FolkestoneJack's Tracks

Dawlish Airshow 2014

Posted in Dawlish, England by folkestonejack on August 23, 2014

I have long intended to make a trip to Dawlish to see the free airshow that takes place every year, attracted by the many wonderful images that have been published online.

The delightful vista of the coastline that presented itself to us as we took up a spot on the hillside near the Smugglers Inn fully justified our travels. The entire coastline from Shell Cove to Langstone Rock looked stunning and quite astonishingly full of people. Early reports indicated that there were around 100,000 spectators with over 9,000 alone arriving by train. We had arrived fairly early in the day and managed to get on a train without difficulty, but later trains must have been heavily packed.

Royal Air Force  Sea King ZH545 against the beautiful backdrop of Dawlish

Royal Air Force Sea King ZH545 against the beautiful backdrop of Dawlish

The tide was was coming in throughout the afternoon, limiting available spectator space on the beach, but the beauty of this airshow is the large number of viewing spots – as well as the hillsides above the town there are good views available from Coryton’s Cove, the top of Langstone Rock and even a more distant view from the coastline around Exmouth. In my opinion, it is hard to beat the view from the hillside near the Smugglers Inn and the possibilities this offers photographers.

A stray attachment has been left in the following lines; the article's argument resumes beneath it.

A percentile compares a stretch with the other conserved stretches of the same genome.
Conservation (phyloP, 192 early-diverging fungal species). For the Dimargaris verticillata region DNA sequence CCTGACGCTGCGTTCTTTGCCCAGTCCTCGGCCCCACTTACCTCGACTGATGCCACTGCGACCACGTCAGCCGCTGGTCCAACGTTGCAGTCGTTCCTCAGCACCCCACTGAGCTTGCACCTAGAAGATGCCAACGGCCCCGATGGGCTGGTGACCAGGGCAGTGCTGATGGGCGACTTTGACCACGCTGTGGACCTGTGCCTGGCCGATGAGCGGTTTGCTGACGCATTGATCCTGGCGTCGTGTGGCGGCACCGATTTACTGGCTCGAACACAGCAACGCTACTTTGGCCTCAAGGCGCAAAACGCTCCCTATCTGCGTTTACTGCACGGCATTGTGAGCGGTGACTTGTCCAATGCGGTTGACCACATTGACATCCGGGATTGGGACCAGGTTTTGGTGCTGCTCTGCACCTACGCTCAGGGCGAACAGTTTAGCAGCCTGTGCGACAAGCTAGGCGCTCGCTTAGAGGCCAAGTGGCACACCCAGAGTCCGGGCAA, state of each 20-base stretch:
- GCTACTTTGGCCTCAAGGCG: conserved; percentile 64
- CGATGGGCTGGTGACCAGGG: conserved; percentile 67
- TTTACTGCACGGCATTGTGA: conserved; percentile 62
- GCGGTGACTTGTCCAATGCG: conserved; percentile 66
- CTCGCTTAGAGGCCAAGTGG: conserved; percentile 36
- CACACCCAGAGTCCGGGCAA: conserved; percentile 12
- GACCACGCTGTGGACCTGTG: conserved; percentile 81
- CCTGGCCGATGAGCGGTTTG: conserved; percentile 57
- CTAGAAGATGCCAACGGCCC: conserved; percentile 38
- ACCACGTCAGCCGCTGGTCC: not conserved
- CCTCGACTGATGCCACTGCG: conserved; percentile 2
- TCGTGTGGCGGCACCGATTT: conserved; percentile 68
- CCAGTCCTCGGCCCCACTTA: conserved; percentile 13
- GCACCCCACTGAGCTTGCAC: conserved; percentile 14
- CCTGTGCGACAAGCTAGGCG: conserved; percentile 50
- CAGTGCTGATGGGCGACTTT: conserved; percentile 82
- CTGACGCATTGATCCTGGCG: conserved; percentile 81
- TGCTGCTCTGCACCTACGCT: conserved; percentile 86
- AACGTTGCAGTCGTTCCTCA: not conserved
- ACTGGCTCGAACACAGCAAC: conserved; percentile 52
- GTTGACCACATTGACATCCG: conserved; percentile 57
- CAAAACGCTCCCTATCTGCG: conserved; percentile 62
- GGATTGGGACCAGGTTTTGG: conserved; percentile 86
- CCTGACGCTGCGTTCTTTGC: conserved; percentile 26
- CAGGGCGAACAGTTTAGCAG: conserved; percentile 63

The airshow at Dawlish is all the more remarkable because it is dependent on donations, sponsorship and programme sales to ensure that it can carry on from one year to the next. I was more than happy to contribute, having read about the incredible fundraising efforts of the organising committee.

Thrilling in red

Thrilling in red

The Red Arrows are guaranteed crowd pleasers and always spectacular but their display seemed even more dramatic against this backdrop, whizzing over the top of us on the hill and delivering a remarkable sequence of moves. The display team are now in their fiftieth season and every time I see them perform their acrobatics I am left in awe of the skill of the pilots. Indeed, we had further evidence of this from the synchronised acrobatics of the Blades, a team made up of former Red Arrows pilots.

The star attraction of this year’s show was undoubtedly the pairing of the world’s only two airworthy Lancasters which closed the day in style. The RAF Battle of British Memorial Flight’s Lancaster PA474 (currently painted to represent Lancaster DV385, of 617 Squadron, using the code letters ‘KC-A’) was joined by the Lancaster from the Canadian Warplane Heritage Museum (currently painted to represent KB726 – VR-A which flew with RCAF No. 419 Squadron).

A pair of Lancasters over Dawlish

A pair of Lancasters over Dawlish

The Canadian Lancaster is making a two month tour of the UK having crossed the North Atlantic via Goose Bay and Reykjavik. The Lancaster arrived on August 8th and is scheduled to start her homeward journey to Canada on September 22nd.

My personal highlights from the airshow were the two classic jets – the Jet Provost T3 and the English Electric Canberra. The Provost was a jet training aircraft which was produced in large numbers and successfully exported around the world. The trainer was in service with the RAF until 1993 so I would assume that I have seen one in the air before, but I don’t have any particular memory of seeing one in flight. I had already seen the Canberra at Farnborough, but you can never have too much of these classic jets!